The next day Rob pointed us to a terrific hike that was filled with fragrant honeysuckle and manuka honey bushes. The trek ended at the Rangihoua Olive Oil Company, where we sampled the varieties and noshed on other locally produced goods.
Queenstown, an hour and a half flight from Auckland, touts itself as “the adrenaline capital of the world.” There are countless activities for adventuresome types: wilderness fly-fishing, hiking, helicopter and jet boat rides, and hot air ballooning. It is also the home of the bungee jump.
We were greeted by the cheerful staff at the QT Queenstown, a new luxury boutique hotel, and then made the stroll along the lake into town. Although it was not yet peak season, the streets were packed with tourists and twentysomethings—all enjoying their cocktails along the waterfront. (There apparently is no open container law.)
The next morning, we were picked up by Glenorchy Air and taken to the local airport where we hopped aboard an eight-seat propeller plane to make the 30-minute trip to Milford Sound. During the surprisingly smooth flight, we glided through the magnificent glaciers and gazed at alpine lakes in all shades—from powder blue to emerald green.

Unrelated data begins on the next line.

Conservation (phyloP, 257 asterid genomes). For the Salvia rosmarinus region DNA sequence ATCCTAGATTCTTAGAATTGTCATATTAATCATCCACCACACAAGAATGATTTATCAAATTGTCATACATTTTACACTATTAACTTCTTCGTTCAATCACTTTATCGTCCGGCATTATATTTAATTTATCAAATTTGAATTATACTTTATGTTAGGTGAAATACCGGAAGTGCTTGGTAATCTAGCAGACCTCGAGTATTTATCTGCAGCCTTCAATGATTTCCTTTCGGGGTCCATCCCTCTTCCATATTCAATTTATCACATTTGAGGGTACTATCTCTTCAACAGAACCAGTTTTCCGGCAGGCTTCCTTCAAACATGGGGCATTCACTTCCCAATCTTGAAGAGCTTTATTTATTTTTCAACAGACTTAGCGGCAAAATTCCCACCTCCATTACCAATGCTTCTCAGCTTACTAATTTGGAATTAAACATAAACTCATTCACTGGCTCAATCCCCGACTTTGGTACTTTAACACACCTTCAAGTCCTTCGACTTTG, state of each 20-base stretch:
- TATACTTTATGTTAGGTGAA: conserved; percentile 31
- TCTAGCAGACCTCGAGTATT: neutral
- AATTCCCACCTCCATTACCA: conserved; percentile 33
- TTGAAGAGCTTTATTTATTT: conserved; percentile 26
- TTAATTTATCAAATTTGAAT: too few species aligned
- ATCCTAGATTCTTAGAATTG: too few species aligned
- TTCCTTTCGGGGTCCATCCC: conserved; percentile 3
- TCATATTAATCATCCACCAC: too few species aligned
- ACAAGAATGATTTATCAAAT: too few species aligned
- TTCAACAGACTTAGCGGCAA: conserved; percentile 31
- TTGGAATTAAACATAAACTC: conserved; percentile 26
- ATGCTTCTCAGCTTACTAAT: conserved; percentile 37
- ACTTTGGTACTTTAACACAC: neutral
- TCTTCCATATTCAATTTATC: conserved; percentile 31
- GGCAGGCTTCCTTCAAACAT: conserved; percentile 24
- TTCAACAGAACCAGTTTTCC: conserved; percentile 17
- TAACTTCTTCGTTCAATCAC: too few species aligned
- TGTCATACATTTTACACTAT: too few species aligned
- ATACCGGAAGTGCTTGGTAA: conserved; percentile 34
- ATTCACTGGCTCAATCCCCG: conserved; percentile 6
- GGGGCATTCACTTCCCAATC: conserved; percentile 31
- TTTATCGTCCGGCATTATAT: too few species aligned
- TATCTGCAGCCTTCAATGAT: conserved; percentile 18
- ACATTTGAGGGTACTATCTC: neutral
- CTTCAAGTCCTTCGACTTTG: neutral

During our two-hour cruise, we learned that Milford isn’t actually a sound, which is created by rivers. Instead it is a fiord—a narrow, deep inlet of the sea between high cliffs, formed by the submergence of a glaciated valley.
Our cruise took us all the way out to the Tasman Sea. Sheer rock walls, waterfalls and the mile-high monolith of Mitre Peak were some of the highlights. At one point, the ship inched close to a waterfall and we got misted for the ultimate facial!
Day two, we headed to Kawarau Bridge, the spot where bungee jumping was born. The jumps are all operated by A.J. Hackett and easy to arrange. We opted for the Kawarau jump because it was closer to town (20 minutes). My husband was the jumper; I was happy to be assigned photography. After he was weighed and filled out a questionnaire checking for things like heart problems and cosmetic implants (I’m serious), we hopped aboard a bus, and before we knew it, he was perched on the ledge encased in his harness. After a quick (and rather pale-faced) thumbs up—he flew like a bird and then was yanked all over the place before finally being dropped off in a boat below. The whole thing took about an hour. Afterwards, we continued down the road to Arrowtown, a historic mining town. It was charming but a bit touristy. That evening, we had a fantastic dinner at the QT Queenstown’s swanky restaurant, Bazaar. The eatery, described as an “interactive marketplace,” offers buffet-style dining with chef showmanship in full force. From super fresh seafood to an entire roasted pig, the dishes are all artfully presented before your eyes.